See the caveats in the documentation: http://pandas.pydata.org/pandas-docs/stable/indexing.html#indexing-view-versus-copy
C:\Users\chixwang\AppData\Local\Continuum\Anaconda2\lib\site-packages\ipykernel\__main__.py:8: SettingWithCopyWarning: 
A value is trying to be set on a copy of a slice from a DataFrame.
Try using .loc[row_indexer,col_indexer] = value instead

See the caveats in the documentation: http://pandas.pydata.org/pandas-docs/stable/indexing.html#indexing-view-versus-copy
In [219]:
%%R -i teamOrbPerGame20162017 -w 900 -h 350 -u px

ggplot(
    teamOrbPerGame20162017,
    aes(
        x = reorder(perGameStats_Tm, -ORB_pace_adjusted_diff),
        y = ORB_pace_adjusted_diff
    )
) +
geom_bar(stat = 'identity') +
geom_text(aes(label = sprintf("%0.1f", round(ORB_pace_adjusted_diff, digits = 1))), vjust = -0.5) +
ggtitle('2016-2017 Difference in Offensive Rebounds After Adjusting for Pace') +
theme(axis.title.x=element_blank())
all_nba_predict_5_7

Alright, let’s try that black hole graphic again!

In [220]:
%%R -i teamOrbPerGame

# ORB scatterplot
ggplot(
    teamOrbPerGame,
    aes(
        x = ORB_per_100_poss,
        y = baseStats_ORtg
    )
) + 
geom_point() +
ggtitle('ORB / 100 Possessions vs ORtg') +
scale_y_continuous(limits = c(90, 115))
all_nba_predict_5_8

This is just getting stupid now… how about correlating it to just straight up Win %…?

In [222]:
%%R -i teamOrbPerGame

# ORB scatterplot
ggplot(
    teamOrbPerGame,
    aes(
        x = ORB_per_100_poss,
        y = baseStats_WLPerc
    )
) + 
geom_point() +
ggtitle('ORB / 100 Possessions vs ORtg')
all_nba_predict_5_9

At this point I just don’t think offensive rebounding matters… If we go back in time, we see from the last graph that literally the team in history with the highest W/L% was literally one of the worst offensive rebounding teams ever… what??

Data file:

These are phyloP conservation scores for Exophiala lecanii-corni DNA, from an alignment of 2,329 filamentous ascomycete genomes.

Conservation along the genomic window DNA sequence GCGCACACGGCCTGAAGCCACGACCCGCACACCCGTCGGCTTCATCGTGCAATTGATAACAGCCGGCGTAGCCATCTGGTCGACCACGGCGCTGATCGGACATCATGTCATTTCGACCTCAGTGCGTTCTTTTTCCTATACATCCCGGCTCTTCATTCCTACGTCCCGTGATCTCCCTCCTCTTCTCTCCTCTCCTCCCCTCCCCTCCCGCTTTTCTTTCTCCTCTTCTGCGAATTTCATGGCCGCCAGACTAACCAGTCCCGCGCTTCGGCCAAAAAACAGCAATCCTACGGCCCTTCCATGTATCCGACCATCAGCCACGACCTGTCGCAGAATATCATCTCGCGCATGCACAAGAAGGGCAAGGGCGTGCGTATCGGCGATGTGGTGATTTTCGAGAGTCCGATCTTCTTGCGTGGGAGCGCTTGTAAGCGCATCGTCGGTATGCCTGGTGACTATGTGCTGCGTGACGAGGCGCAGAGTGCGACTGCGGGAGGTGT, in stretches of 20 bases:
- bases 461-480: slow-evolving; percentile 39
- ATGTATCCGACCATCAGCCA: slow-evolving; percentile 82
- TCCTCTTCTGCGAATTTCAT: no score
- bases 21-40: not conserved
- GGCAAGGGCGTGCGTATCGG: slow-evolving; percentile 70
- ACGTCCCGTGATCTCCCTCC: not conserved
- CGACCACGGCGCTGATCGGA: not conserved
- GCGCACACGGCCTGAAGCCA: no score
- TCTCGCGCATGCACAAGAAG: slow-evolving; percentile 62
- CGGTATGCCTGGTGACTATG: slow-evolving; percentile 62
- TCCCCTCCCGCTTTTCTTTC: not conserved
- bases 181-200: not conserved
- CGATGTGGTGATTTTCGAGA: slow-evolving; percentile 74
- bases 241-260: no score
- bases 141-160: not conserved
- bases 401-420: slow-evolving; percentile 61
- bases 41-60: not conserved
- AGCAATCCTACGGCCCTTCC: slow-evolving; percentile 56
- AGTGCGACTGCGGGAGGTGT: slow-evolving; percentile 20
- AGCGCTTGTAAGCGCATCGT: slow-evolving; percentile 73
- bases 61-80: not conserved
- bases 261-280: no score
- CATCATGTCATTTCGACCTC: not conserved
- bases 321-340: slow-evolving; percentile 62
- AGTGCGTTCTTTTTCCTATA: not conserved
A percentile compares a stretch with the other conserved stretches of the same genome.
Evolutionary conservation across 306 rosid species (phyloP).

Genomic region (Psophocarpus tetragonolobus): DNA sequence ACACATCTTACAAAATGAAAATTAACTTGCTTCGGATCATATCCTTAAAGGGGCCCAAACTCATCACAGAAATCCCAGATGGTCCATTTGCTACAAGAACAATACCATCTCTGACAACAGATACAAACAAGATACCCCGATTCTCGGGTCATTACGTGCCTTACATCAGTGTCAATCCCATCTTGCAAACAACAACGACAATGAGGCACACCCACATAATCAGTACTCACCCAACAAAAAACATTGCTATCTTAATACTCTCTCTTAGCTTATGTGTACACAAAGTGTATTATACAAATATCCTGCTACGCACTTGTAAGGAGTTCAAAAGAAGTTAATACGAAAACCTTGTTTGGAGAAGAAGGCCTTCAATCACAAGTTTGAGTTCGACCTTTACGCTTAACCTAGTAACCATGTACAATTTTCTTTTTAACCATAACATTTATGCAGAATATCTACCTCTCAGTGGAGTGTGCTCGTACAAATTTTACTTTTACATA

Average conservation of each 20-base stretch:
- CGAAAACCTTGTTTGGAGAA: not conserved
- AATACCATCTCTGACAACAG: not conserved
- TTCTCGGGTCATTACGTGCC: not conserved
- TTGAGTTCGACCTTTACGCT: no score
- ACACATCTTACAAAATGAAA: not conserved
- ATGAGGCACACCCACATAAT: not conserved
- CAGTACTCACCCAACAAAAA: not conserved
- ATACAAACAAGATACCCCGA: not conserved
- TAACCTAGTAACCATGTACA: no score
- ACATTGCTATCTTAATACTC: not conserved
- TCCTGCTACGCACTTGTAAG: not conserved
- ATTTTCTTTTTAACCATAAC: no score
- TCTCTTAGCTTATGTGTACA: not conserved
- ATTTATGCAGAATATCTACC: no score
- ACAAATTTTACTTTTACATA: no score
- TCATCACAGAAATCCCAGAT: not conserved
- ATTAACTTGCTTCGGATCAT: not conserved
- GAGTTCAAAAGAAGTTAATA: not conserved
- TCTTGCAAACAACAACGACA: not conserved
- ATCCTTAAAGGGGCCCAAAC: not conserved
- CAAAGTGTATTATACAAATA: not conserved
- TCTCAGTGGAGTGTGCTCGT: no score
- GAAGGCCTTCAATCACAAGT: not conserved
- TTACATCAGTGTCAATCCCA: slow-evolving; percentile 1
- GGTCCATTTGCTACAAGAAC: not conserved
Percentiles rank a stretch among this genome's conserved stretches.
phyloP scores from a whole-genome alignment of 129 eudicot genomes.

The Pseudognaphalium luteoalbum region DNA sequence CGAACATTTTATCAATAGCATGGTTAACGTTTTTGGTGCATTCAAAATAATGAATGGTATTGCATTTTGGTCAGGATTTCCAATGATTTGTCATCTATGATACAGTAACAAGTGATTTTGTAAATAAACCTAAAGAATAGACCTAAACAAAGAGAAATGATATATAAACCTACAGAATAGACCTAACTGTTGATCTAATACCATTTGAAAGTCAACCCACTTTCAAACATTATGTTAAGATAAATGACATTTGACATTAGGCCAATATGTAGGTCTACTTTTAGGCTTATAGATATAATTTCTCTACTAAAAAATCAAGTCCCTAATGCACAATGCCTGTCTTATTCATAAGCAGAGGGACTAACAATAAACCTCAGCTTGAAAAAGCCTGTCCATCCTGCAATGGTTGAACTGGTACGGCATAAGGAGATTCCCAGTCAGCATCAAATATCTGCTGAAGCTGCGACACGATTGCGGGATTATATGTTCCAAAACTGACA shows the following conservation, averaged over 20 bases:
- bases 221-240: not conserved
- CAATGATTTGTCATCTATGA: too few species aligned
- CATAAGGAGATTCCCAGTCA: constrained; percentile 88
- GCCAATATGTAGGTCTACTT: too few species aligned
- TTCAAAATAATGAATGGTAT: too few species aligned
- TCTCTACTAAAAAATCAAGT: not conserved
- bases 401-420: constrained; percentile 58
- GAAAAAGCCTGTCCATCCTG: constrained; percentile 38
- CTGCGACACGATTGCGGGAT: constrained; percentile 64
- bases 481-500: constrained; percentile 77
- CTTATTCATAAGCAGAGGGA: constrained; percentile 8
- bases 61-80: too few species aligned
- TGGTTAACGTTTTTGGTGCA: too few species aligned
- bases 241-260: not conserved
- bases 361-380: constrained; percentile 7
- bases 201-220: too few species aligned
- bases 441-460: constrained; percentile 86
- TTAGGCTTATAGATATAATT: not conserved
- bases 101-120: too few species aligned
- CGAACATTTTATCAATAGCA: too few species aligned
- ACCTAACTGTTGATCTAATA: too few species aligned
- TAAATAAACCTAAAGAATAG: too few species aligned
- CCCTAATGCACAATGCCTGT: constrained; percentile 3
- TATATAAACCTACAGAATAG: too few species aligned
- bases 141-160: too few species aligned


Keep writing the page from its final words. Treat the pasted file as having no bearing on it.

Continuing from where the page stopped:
The team with the second highest W/L% was one of the better offensive rebounding teams in history as well… This literally backs the thought that offensive rebounding just doesn’t matter, nay, rather, this is one small, small piece in the overall equation, and may even be the latter half of a causal relationship.

Let’s check out what these two teams were like across the board:

In [231]:
# Sort descending by W/L% and take top two teams in history, only take some columns we are interested in
topTwoWLPercTeams = teamAggDfToAnalyze.sort_values('baseStats_W/L%', ascending = False).head(2)[[
    'season_start_year',
    'perGameStats_Tm',
    'baseStats_W',
    'baseStats_W/L%',
    'perGameStats_MP',
    'baseStats_Pace',
    'baseStats_Rel_Pace',
    'baseStats_ORtg',
    'baseStats_Rel_ORtg',
    'baseStats_DRtg',
    'baseStats_Rel_DRtg',
    'perGameStats_PTS',
    'perGameStats_2PA',
    'perGameStats_2P%',
    'perGameStats_3PA',
    'perGameStats_3P%',
    'perGameStats_FTA',
    'perGameStats_FT%',
    'perGameStats_ORB',
    'perGameStats_DRB',
    'perGameStats_AST',
    'perGameStats_STL',
    'perGameStats_BLK',
    'perGameStats_TOV'
]]

# This is a long dataframe (55 columns), and I want to see all the columns, so we tweak some pandas parameters before we print the actual dataframe itself
pd.set_option('display.max_columns', len(topTwoWLPercTeams.columns))
print(topTwoWLPercTeams)
pd.reset_option('display.max_columns')
    season_start_year perGameStats_Tm  baseStats_W  baseStats_W/L%  \
1                2015             GSW           73           0.890